Before heading out on a hike these days, I make a quick check for registered survey markers using the National Geodetic Survey (NGS) Data Explorer. It has a database of more than 1.5 million survey marks that have a Permanent ID number assigned. The screenshot above shows survey marks at the summit of Santiago Peak.
This legend (left) gives you an idea of what type of Controls have been set. When you click on one of the control icons on the map, you'll get a popup similar to the one on the right, clicking on the link to the datasheet will take you to the file that has all the recorded information about that particular mark. Click here to see the full datasheet for USFS RP 1.
This database isn't perfect, and many of the marks shown may no longer exist, but it's a good starting point to recovering them. As you can see in the photo above, there are at least six different marks that are (were) placed on this summit over the years, often the station marks are traditional 3" bronze discs stamped with information about the station, but they can also be nails, bolts or physical locations like a tower, parking lot.
The Horizontal Control Mark labeled SANTIAGO 1899 RM 8 1975 was an easy recovery as it sits right next to the summit sign, I had found this one last year on my first summit of Santiago Peak. Due to the fact that I knew nothing about survey markers back then (and the weather was REALLY bad), I didn't look for additional marks.
The arrow chiseled into the disc points in a direct line to the original Station mark. In this case, the Station mark SANTIAGO (PID: DX1779) was described as a "copper bolt leaded into a large stone projecting about 3 inches above the top of a cement pier and depressed about 3 inches below the remains of the concrete platform of the old lookout tower. An opening about 4 inches by 8 inches in the old tower platform allows access to the mark. The mark bears no stamping."
The last station recovery noted for the Station mark (copper bolt) was recorded in 1986. The same record also described Reference Mark 6, RM 8 (shown above), and RP 1 (below) as being found in good condition. On today's trip my plan was to locate the Station mark, Reference Mark 6, Reference Mark 7 (last found in 1973), and the US Forest Service marker RP1.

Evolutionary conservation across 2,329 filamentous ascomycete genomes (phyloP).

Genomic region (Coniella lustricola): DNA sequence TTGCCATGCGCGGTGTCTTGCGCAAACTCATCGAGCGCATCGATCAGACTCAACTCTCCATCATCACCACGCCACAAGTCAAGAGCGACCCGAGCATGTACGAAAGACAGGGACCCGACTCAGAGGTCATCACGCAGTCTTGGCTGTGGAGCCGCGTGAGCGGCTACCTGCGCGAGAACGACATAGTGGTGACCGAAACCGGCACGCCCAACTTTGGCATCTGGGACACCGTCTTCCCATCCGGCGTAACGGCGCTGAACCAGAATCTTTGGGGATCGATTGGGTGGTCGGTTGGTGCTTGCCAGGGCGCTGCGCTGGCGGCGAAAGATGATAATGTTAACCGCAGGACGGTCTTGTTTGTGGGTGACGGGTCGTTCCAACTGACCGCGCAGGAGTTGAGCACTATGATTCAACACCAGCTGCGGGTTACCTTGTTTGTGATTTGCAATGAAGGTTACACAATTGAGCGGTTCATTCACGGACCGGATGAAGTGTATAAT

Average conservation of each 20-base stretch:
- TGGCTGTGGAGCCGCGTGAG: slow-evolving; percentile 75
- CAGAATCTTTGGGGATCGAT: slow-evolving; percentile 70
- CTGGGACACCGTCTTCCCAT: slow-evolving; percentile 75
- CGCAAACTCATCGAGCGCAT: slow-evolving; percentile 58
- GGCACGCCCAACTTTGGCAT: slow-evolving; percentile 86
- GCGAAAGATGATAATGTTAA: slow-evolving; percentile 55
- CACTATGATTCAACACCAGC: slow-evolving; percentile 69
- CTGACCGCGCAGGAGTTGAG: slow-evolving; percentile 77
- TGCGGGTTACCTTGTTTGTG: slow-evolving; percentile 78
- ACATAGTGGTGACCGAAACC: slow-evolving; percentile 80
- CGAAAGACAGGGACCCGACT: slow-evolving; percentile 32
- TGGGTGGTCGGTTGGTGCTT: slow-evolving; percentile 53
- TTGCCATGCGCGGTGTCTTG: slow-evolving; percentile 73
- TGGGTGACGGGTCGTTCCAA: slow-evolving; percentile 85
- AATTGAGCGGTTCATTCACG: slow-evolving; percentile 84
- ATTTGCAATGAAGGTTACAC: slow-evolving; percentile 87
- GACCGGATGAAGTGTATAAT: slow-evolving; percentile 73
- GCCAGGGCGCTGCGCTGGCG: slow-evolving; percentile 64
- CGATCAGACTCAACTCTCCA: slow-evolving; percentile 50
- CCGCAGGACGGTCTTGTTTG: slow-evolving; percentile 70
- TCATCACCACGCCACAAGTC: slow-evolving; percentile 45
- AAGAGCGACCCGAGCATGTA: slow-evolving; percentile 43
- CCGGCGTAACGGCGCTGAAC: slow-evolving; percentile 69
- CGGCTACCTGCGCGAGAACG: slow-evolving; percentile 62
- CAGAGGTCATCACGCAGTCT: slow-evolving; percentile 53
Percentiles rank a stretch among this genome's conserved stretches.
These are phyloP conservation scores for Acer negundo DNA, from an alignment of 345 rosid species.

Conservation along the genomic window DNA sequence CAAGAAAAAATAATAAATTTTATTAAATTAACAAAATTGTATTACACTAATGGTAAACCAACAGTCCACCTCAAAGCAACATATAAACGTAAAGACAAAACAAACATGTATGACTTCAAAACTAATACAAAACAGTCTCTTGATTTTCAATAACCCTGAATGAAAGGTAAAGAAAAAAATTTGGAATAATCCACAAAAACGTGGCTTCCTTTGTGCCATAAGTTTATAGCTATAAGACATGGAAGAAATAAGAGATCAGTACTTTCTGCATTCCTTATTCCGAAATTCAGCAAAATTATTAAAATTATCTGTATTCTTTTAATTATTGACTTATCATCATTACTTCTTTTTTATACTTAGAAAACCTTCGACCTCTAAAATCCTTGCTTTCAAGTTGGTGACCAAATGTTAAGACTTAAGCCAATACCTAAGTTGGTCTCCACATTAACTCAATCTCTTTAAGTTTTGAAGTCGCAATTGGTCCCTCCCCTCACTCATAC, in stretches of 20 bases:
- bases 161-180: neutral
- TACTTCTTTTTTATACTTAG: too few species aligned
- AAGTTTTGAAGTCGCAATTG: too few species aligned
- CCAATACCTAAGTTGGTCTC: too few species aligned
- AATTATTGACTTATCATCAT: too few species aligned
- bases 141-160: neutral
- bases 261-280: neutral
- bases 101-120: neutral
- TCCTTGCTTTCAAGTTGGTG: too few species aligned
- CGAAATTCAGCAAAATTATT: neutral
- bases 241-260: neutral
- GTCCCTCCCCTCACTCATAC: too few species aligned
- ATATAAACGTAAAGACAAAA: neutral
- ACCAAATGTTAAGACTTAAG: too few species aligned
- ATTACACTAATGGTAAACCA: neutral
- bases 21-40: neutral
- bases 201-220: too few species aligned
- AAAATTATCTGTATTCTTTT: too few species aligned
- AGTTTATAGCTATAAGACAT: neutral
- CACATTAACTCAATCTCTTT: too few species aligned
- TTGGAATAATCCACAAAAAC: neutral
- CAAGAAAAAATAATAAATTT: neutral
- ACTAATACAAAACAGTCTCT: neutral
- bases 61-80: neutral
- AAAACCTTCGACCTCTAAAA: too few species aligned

As it turned out the only other one I was able to find was RP 1. The weather was definitely a factor in cutting my search short, but I believe some of these marks may now be located inside fencing (with a locked gate) that surrounds an existing tower.
RP 1 was a "no-brainer" to find once I knew to look for it. It's about two feet away from RM 8 and is a US Forest Service Reference Point, stamped USFS RP 1, it consists of a brass tab with a small nail head in the center, cemented in the top of a two-inch iron pipe that's about 10" above the surface of the gound. At first, the top of the pipe was covered with snow, so it really didn't stand out much, but since I knew what to look for, I brushed the snow off, washed off some dirt that accumulated then dried it off.
As is the case with many of these old brass marks, the tarnish and wear over the years can make the stamping on them hard to read. I have to remember to put a white liquid chalk marker in my pack to run over the top of the mark and temporarily fill in the stamping so it's easier to read. The liquid chalk dissolves in water and can be easily washed off so as not to leave any lasting mark. I may return to Santiago during the summer when I can drive up and spend some time looking around for the other marks when I'm not under the gun with stormy weather or the time constraints of finishing a long hike.